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Summer Holidays & The Great Outdoors For Happier, Healthier Children

Added June 26, 2018, Under: Children's Health, Environment, Exercise, How To, Parents

Summer holidays for our children and grandchildren in the Northern hemisphere have either already started or will do so in the coming weeks and, with children spending more time than ever indoors, what better time to try and encourage them to make the most of the summer and the chance to spend much more time outdoors?

How can you encourage and engage your children to enjoy the outdoors?

Berry picking will help develop hand-eye coordination and fine motor skills.  There are many fruit farms where you can go and pick your own.

There are local farms with animals that are often open to the public.  They are especially appealing to children when there are young animals to see and feed.

Tree climbing will  develop the coordination of both sides of the body together, improving arm and leg strength, hand-eye coordination and motor planning skills.  The wonderful sensation of moving while climbing also helps develop  body awareness through sensory feedback from the muscles and joints.

Hill walking develops strength and stamina.  Encourage children to learn how to read a map, improving their spatial skills and giving a sense of fun.

Nature walks through places of interest where there is no set pace helps to regulate alertness levels and rarely over-stimulates. Engaging in new activities in the natural countryside can be very helpful for anxious children, those who struggle to control their emotions.  It will also help to stimulate their natural calming down system.

There are so many benefits to be had

  • Exercise and movement has a regulating, grounding effect on the nervous system while stimulaion of the nerve receptors in the muscles and joints (when moving) causes the release of serotonin.  This is a mood regulator and can reduce depression and aggression.
  • Remove the distractions of social media, mobile devices and more and your children will be better able to focus on what they are doing and seeing, developing new skills including patience and resilience.
  • Don’t be too much of a helicopter parent, children need to learn to recognize and manage risk by joining in some adventurous activities.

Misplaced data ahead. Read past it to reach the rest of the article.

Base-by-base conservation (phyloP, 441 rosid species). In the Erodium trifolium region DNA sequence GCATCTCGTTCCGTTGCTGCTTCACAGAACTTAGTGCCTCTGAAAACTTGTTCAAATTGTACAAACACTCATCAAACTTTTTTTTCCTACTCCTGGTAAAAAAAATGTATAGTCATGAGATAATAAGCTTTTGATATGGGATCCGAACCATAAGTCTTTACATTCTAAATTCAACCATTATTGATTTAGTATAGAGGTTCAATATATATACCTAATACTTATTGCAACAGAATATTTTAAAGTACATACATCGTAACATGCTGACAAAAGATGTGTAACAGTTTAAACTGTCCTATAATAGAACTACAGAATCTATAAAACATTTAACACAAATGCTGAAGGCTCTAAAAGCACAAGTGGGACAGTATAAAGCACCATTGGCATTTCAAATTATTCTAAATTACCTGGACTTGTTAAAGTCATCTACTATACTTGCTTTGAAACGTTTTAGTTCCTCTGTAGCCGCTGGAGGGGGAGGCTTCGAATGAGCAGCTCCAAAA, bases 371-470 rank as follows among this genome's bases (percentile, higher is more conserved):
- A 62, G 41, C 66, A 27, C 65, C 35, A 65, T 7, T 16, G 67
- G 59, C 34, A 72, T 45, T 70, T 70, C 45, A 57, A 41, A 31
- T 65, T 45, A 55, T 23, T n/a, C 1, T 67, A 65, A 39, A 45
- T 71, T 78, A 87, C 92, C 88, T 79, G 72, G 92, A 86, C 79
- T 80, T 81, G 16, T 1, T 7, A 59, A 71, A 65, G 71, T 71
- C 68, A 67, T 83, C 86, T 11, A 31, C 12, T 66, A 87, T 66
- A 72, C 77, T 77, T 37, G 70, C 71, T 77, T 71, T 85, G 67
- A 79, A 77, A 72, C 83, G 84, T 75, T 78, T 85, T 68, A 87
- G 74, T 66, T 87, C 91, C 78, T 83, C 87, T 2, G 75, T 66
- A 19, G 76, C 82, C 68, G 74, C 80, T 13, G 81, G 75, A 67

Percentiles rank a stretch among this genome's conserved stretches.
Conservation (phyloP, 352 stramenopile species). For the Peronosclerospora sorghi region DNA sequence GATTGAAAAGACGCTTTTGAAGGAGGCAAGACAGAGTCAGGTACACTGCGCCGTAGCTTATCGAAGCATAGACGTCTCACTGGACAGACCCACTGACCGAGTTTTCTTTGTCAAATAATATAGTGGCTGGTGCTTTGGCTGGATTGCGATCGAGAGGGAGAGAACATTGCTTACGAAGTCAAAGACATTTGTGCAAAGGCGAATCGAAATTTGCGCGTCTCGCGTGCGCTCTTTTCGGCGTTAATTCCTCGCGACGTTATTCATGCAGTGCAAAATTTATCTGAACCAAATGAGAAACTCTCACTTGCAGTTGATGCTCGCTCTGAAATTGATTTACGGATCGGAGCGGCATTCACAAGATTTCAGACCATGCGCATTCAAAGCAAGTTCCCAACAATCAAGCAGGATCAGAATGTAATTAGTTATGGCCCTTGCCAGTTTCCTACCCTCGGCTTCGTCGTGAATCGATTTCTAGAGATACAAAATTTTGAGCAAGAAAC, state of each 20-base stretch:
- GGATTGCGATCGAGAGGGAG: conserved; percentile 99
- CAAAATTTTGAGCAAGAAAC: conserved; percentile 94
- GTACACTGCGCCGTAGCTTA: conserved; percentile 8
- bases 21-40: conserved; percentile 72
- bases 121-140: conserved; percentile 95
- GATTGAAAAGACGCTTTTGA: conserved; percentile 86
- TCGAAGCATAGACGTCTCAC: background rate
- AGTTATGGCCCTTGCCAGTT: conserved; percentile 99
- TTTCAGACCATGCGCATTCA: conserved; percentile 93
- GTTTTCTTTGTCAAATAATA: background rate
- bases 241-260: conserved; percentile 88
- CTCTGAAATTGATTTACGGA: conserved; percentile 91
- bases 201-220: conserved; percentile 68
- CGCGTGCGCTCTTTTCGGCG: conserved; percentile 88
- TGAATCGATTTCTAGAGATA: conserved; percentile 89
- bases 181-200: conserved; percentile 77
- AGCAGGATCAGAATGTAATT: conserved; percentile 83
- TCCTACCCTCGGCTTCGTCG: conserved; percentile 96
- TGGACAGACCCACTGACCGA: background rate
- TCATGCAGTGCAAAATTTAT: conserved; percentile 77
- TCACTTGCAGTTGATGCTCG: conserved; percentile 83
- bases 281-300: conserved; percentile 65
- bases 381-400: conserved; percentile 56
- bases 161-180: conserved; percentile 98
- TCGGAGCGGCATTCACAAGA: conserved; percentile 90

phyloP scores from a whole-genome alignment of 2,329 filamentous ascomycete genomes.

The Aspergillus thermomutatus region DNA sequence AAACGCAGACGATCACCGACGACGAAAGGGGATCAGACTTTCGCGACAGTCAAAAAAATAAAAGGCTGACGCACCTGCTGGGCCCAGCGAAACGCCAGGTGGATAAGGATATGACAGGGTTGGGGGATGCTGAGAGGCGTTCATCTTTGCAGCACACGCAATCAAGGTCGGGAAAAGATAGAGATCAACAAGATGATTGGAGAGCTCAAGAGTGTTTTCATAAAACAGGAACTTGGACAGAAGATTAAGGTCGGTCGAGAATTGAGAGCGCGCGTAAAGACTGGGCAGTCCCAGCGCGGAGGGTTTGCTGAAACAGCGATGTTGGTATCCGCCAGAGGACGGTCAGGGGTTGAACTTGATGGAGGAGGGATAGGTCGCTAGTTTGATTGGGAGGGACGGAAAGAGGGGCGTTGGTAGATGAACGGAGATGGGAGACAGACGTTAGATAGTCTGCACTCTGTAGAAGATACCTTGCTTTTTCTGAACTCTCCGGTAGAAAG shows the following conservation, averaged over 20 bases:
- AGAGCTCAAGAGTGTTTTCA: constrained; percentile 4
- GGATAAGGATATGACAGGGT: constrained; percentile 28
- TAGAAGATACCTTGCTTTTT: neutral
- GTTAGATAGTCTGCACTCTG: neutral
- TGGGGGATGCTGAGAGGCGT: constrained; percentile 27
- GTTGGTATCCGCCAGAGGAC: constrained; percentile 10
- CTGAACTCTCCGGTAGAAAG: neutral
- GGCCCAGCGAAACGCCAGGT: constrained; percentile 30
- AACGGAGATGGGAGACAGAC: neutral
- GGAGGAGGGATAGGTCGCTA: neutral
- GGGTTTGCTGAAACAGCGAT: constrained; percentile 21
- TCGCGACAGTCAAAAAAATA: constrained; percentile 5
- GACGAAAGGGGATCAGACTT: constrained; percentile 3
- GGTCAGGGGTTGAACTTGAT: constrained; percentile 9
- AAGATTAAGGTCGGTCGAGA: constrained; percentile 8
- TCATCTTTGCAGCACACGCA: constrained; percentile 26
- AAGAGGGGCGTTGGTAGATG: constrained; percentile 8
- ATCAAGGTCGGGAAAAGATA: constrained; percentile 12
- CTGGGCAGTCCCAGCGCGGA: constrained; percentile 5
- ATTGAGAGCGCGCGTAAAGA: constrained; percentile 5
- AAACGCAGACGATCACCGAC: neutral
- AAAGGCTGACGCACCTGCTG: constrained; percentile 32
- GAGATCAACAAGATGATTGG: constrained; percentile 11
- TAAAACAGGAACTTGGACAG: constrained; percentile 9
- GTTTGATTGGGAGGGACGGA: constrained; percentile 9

• Children who often find it difficult to engage socially or have behavioural problems at times, will often excell in the great outddors.  The extra space and less restrictions will often mean they can breathe more easily.
  • Symptoms of ADHD are reduced when outdoors.  The children show behavioural improvements.
  • Mental health problems are growing but regular access to natural light together with physical activity has been shown to elevate the children’s mood and promote relaxation.
  • The current and long term effects of obesity is of great concern but regular access to exercise (together with a healthy diet) will provide the most effective preventative measure for avoiding childhood obesity.
  • And of course being outdoors and in the sunlight is a good opportunity for children to top up their vitamin D levels, making sure plenty of skin is exposed until it starts to turn pink.  Then your children should cover up once more.  Sunlight but not sunburn is key.

I have always felt that one of the main duties we have as parents is to foster an independent spirit – letting and encouraging your child to explore the great outdoors is a good step in this direction.

The way forward!

As parents, do your best to prise your children away from the ever present distraction of technology and make this summer a more natural one – one that they will remember for years to come.

And once you have made these changes during the summer months, continue on with the good work in the other seasons too.  There is absolutely no reason to stop!

 

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